Office of Councillor Jeff Leiper, Kitchissippi Ward, Ottawa | (613) 580-2485  |
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Parkdale/Wellington proposal to Committee of Adjustment

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There is a major development coming to the Committee of Adjustment (CoA) next week (February 3) for the corner of Parkdale and Wellington - a nine-storey seniors' residence being proposed by Taggart. Take a look at the plans for 1166 Wellington St. here.

First, let me say kudos to the City for finally getting CoA applications online - including plans. When I got into the job, we began posting summaries of the applications on the blog, but we still had to jump through hoops to get plans to residents. This is going to save my office a ton of work.

Just to clarify, this development is going to the Committee of Adjustment, not Council. They need 2.55 m over the zoning, which I don't consider a major issue, and they want the setbacks associated with a commercial building rather than residential. Given its context, that's similarly non-problematic. I and community leaders with whom I've spoken were diligent about thinking whether this is legitimately a matter of variance, or whether we should be talking about re-zoning given that the zoning is prescriptive and with a secondary plan. We concluded that no matter how you slice it, the argument is legitimately made that it's in the CoA's wheelhouse, and the City's legal folks have agreed in informal discussions.

I personally consider that could be a lost opportunity by not having retail at grade and I've had a good discussion with Taggart as well as some community leaders. What it boils down to is that working with their managed residential facility partner, Taggart needs X number of units to be feasible. Those will fit within the zoning only if there's no real retail at grade. Early indications are that there is little appetite to move ahead with a re-zoning to include an additional storey that would include retail rather than the simpler variance, with my support if that's what our residents and businesses preferred.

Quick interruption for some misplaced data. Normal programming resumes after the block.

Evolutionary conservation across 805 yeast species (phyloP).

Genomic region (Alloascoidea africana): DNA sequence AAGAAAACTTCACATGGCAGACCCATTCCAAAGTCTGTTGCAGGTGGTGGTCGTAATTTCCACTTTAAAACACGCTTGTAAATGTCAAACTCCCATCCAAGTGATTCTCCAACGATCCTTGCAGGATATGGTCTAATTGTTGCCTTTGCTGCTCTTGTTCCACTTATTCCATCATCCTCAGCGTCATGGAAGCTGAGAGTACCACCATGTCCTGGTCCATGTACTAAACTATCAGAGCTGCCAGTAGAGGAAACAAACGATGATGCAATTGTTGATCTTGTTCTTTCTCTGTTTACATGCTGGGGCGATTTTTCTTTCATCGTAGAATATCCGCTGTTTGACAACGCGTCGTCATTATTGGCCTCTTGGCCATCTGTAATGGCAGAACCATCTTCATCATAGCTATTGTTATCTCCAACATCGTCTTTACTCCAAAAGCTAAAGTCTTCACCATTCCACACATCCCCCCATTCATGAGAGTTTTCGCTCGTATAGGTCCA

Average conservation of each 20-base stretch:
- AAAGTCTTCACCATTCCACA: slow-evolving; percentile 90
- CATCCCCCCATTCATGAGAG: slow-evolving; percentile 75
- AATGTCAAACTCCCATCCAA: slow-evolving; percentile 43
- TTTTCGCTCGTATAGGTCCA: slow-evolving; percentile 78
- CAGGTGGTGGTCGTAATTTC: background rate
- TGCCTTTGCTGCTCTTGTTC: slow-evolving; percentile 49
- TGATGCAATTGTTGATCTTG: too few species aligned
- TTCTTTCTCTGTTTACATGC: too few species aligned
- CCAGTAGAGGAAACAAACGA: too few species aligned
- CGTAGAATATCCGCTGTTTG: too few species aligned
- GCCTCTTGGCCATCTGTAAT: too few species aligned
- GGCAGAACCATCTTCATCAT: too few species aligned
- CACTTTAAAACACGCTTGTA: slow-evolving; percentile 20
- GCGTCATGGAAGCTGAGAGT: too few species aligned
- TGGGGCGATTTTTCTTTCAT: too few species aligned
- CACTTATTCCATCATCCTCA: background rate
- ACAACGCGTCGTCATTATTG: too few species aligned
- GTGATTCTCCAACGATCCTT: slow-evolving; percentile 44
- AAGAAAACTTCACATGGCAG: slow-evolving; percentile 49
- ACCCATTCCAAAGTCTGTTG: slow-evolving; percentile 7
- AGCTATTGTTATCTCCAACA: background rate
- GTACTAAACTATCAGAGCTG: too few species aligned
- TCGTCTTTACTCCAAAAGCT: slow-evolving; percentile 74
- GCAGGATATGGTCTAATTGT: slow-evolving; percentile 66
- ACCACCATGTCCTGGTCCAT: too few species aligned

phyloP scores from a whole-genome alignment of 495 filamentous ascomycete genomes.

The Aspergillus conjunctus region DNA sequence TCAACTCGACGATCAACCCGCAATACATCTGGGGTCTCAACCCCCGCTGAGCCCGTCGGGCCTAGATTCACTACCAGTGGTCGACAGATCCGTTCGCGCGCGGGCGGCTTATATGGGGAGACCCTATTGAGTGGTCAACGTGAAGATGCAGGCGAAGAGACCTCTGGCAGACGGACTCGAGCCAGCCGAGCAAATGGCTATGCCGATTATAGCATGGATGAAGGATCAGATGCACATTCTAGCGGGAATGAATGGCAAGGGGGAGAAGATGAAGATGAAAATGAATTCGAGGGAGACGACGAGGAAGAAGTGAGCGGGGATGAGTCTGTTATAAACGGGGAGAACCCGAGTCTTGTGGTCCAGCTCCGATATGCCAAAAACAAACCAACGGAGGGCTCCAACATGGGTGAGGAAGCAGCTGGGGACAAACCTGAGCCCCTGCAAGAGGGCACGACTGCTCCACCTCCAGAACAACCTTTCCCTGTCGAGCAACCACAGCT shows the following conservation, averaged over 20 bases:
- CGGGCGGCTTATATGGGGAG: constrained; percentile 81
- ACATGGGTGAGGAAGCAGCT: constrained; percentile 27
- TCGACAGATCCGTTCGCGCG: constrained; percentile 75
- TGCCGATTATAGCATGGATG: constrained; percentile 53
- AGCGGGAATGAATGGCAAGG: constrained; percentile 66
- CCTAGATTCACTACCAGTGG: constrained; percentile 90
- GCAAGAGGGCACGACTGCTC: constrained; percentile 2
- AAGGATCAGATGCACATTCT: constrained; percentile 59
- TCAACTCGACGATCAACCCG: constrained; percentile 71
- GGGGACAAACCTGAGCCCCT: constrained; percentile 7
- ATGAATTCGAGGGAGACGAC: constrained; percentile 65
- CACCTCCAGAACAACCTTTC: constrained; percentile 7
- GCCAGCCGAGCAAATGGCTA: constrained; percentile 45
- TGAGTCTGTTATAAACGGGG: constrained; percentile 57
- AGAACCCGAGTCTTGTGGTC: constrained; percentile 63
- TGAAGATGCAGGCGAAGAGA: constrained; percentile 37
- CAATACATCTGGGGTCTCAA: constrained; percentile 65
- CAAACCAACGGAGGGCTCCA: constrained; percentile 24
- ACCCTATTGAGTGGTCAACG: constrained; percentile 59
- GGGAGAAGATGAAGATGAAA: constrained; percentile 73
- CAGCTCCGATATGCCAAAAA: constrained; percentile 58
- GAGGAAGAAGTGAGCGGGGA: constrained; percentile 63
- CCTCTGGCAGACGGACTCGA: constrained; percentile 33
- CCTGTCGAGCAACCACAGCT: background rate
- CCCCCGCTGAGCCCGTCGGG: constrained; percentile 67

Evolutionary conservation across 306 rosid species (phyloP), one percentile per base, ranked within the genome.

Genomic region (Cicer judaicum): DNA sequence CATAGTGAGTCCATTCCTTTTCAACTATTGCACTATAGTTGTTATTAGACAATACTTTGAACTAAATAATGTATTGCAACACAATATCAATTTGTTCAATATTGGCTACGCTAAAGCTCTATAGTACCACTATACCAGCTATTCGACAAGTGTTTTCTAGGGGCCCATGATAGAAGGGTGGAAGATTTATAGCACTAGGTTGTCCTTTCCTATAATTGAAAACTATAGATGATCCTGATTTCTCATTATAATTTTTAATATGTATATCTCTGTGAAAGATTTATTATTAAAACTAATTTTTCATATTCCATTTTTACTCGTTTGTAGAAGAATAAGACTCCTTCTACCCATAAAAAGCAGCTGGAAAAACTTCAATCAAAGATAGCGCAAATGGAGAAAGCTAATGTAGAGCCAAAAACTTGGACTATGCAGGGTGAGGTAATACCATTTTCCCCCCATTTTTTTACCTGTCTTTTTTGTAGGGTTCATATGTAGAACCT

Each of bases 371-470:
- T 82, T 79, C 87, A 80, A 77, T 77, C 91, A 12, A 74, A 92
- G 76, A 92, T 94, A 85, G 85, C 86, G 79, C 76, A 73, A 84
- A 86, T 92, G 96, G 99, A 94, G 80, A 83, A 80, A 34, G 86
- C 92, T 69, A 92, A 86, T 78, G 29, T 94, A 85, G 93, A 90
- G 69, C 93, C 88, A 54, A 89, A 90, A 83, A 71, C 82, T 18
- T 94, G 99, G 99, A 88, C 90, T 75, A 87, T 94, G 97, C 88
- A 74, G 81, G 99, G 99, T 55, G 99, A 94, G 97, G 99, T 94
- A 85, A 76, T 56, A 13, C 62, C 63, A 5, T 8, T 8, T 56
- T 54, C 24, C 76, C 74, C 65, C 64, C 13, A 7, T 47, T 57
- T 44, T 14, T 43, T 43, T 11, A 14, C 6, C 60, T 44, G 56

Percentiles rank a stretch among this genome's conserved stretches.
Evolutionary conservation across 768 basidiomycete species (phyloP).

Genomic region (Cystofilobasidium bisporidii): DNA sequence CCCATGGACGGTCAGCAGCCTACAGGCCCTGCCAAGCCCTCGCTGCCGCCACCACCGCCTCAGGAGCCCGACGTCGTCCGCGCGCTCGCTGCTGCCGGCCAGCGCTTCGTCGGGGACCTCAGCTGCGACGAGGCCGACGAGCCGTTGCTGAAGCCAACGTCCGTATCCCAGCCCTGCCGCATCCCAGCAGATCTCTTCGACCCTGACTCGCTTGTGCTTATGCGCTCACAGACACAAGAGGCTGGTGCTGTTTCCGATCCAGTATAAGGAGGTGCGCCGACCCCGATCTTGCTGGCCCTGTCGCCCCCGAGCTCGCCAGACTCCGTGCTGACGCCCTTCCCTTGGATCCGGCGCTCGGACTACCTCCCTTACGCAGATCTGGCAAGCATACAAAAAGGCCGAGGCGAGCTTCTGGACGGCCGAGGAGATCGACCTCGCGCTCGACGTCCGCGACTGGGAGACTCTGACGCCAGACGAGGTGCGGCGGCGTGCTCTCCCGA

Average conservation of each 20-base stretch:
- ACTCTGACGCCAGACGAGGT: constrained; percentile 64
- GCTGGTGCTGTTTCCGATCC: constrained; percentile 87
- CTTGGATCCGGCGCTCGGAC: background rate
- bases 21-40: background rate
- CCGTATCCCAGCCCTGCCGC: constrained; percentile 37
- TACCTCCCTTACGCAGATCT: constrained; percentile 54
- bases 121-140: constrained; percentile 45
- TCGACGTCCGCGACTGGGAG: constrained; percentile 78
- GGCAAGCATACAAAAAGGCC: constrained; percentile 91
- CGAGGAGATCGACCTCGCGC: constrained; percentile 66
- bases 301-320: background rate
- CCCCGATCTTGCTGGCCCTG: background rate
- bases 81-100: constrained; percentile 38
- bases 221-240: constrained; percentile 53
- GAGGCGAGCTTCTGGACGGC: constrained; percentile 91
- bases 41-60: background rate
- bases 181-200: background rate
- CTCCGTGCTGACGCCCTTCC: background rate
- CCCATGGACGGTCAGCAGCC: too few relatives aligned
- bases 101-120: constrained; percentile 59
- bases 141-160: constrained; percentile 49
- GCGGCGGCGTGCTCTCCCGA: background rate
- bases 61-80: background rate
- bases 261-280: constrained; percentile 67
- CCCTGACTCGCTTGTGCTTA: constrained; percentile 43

Once we get into site plan approval, I'll be looking for the greatest possible streetfront animation to make up for the lack of retail. I've also had the conversation with them that I'd like to get to work building out bike lanes by having them take care of this stretch in anticipation of extending bike lanes in future. No guarantees, but it's a conversation I'd like to start now.

Entry and egress from Wellington is problematic, but the problems with Parkdale just as obvious. I'm holding my nose on the two bad choices. As an active seniors' building (they need one floor of assisted living - which is why they need the extra height), I anticipate that it will generate a minimal amount of in and out. I've asked them to get drop-off/pick-up off the street. They agree, and we'll work through that at site plan.

Right now, I'll be hands-off to the CoA process, but I encourage all interested residents to participate in that if they feel strongly one way or the other about this development. I will be asking the developer as we get into site plan approval to host a public meeting for questions and concerns. At the site plan stage, I and the community have leverage to change certain features, and I'm looking forward to working with everyone to ensure this building makes a positive contribution in our community.


This is probably a good opportunity to chat a bit about the Committee of Adjustment and its role. The Planning Act gives cities the power to create Committees of Adjustment to hear cases for "minor variances". Cities, including Ottawa, appoint the committee which is made up of citizen members with some degree of planing expertise. Once appointed, it is independent of City Council. Its decisions are appealable to the Ontario Municipal Board (and frequently are). City planners do comment on applications, and the Committee takes their comments into consideration when ruling. Committee hearings are also public, and residents free to make presentations.

The Committee's role is to deal with "minor" variances. They have a four-part test that basically asks whether the variance is, in fact, minor (and not tantamount to, for example, a re-zoning), and whether it meets the spirit and intent of the Official Plan and zoning by-law.

It's a grey area for Councillors. Some municipalities advise councillors never to talk to the planners working on CoA cases, the applicants, or the CoA itself. As Kitchissippi residents know, I have from time to time written to our staff to lobby them to make certain recommendations, and to the CoA itself. I don't believe residents will absolve me of the responsibility to do advocacy on their behalf. The difficulty lies in that the process is intended to be non-political and hands-off to Council. We appoint the members, but that's the limit of our role. No one seriously advocates doing away with the Committee to make Council approve or not every variance from the zoning - we would grind to a halt. I have, though, made the case to the CoA and planners in one case that a "minor" variance was tantamount to a re-zoning and thus not propertly dealt with at the Committee, and from time to time ask planners and Committee to take into consideration things like trees, snow removal, or the integrity of our new infill rules.

Posted January 22, 2016